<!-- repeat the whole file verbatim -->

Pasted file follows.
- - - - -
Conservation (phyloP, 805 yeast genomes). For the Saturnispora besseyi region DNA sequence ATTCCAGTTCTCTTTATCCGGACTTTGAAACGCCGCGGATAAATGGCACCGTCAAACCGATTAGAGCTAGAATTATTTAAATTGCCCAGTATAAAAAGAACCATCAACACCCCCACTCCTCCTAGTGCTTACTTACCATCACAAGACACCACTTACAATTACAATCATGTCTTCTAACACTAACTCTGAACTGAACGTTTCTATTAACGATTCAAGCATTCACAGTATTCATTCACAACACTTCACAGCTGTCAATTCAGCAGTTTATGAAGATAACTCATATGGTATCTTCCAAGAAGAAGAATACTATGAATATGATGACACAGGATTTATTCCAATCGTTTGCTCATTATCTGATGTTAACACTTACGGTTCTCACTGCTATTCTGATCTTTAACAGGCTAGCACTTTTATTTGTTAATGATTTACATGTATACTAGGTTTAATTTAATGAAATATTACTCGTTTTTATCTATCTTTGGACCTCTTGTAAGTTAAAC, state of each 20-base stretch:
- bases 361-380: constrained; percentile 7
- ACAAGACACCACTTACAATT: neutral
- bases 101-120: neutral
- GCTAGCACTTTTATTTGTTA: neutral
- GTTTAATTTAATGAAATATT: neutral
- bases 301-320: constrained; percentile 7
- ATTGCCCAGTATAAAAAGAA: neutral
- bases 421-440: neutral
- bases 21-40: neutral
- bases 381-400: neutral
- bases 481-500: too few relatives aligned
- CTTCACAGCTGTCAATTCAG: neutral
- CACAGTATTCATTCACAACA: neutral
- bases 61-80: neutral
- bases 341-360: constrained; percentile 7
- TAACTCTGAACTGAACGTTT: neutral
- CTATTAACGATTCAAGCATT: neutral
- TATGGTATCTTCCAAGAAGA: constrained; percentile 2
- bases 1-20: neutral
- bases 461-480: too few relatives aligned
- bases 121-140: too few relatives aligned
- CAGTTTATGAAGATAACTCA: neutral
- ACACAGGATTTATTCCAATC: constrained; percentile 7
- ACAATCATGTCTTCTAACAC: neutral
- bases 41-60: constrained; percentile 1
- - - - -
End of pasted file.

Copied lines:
Conservation (phyloP, 805 yeast genomes). For the Saturnispora besseyi region DNA sequence ATTCCAGTTCTCTTTATCCGGACTTTGAAACGCCGCGGATAAATGGCACCGTCAAACCGATTAGAGCTAGAATTATTTAAATTGCCCAGTATAAAAAGAACCATCAACACCCCCACTCCTCCTAGTGCTTACTTACCATCACAAGACACCACTTACAATTACAATCATGTCTTCTAACACTAACTCTGAACTGAACGTTTCTATTAACGATTCAAGCATTCACAGTATTCATTCACAACACTTCACAGCTGTCAATTCAGCAGTTTATGAAGATAACTCATATGGTATCTTCCAAGAAGAAGAATACTATGAATATGATGACACAGGATTTATTCCAATCGTTTGCTCATTATCTGATGTTAACACTTACGGTTCTCACTGCTATTCTGATCTTTAACAGGCTAGCACTTTTATTTGTTAATGATTTACATGTATACTAGGTTTAATTTAATGAAATATTACTCGTTTTTATCTATCTTTGGACCTCTTGTAAGTTAAAC, state of each 20-base stretch:
- bases 361-380: constrained; percentile 7
- ACAAGACACCACTTACAATT: neutral
- bases 101-120: neutral
- GCTAGCACTTTTATTTGTTA: neutral
- GTTTAATTTAATGAAATATT: neutral
- bases 301-320: constrained; percentile 7
- ATTGCCCAGTATAAAAAGAA: neutral
- bases 421-440: neutral
- bases 21-40: neutral
- bases 381-400: neutral
- bases 481-500: too few relatives aligned
- CTTCACAGCTGTCAATTCAG: neutral
- CACAGTATTCATTCACAACA: neutral
- bases 61-80: neutral
- bases 341-360: constrained; percentile 7
- TAACTCTGAACTGAACGTTT: neutral
- CTATTAACGATTCAAGCATT: neutral
- TATGGTATCTTCCAAGAAGA: constrained; percentile 2
- bases 1-20: neutral
- bases 461-480: too few relatives aligned
- bases 121-140: too few relatives aligned
- CAGTTTATGAAGATAACTCA: neutral
- ACACAGGATTTATTCCAATC: constrained; percentile 7
- ACAATCATGTCTTCTAACAC: neutral
- bases 41-60: constrained; percentile 1